Sunday, February 07, 2010
Review of “emily dickinson” by Irene Koronas, sized 4 X 6 and 1/2 inches, 22 pages, Propaganda Press, Alternating Current, PO Box 398058, Cambridge, Massachusetts 02139, $5, 2010
By Barbara Bialick
When Irene Koronas writes her fine “experimental” poetry—sparsely punctuated prose poems, the reader would do well to experiment with the experimental experimentally.
For she is an expert mentally.
The first poem, “dear emily” reads in one interpretation, “who could know this intimacy with self would become expository tramping through every thought…we find your dogmatic loneliness…not an able companion…You dare not walk across the lawn. Yet book after book are on almost everyone’s bookshelf…”
Or you could say, “know this intimacy…self would become.. .(our) expository tramping through. every thought… trying to partner and lead…stepping on…you dare…not walk…a cross (on) the lawn…”
This handy little book with lovely pastel stripes designed by the author on the cover, can join you in a pocket or purse, perfect for sipping as you sip your coffee. Dickinson fans should find the book tasty as we learn to appreciate Emily the recluse from Koronas’ traveled and knowledgeable point of view. And also our own, depending how we choose to read it.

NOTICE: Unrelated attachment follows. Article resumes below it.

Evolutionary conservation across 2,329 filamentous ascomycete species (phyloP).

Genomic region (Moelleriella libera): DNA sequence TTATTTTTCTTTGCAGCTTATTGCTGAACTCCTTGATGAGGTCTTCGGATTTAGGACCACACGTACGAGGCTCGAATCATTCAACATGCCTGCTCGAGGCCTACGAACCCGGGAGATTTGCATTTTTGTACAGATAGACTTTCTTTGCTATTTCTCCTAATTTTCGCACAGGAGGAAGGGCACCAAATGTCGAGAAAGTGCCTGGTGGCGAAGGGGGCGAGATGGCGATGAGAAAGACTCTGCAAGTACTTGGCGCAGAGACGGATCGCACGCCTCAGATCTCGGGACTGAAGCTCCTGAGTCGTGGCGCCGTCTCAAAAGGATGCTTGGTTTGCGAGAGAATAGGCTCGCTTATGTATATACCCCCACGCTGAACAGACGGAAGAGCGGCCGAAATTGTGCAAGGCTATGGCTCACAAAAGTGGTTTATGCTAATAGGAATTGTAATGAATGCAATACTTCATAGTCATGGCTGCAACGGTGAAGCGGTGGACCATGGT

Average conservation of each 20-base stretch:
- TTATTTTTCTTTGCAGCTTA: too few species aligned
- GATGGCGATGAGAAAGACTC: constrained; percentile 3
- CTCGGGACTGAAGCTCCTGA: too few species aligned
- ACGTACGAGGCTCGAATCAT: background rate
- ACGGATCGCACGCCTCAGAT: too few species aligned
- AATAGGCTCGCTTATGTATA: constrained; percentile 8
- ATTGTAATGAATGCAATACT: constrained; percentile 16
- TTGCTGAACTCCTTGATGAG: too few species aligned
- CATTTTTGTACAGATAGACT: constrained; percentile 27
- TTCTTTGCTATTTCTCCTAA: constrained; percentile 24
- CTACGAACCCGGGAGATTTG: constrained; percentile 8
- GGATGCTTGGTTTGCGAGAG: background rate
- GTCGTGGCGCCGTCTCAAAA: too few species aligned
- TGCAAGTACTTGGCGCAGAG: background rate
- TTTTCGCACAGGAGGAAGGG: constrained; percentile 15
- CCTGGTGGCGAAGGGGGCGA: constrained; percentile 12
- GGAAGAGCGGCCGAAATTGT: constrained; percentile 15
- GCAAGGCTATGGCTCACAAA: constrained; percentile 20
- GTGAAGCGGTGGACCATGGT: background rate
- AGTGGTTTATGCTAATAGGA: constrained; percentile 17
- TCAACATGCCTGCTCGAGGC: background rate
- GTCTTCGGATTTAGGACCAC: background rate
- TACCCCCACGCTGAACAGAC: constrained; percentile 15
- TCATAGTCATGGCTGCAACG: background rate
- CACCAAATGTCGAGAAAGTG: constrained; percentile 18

Many of these poems are numbered and appear to correspond to Dickinson’s poems by the same number. Have fun. Read both.
Irene Koronas is a well-known and published poet in the Cambridge/Somerville time zone and is one of the original members of the group called The Bagel Bards. She is also the poetry editor of the Wilderness House Literary Review.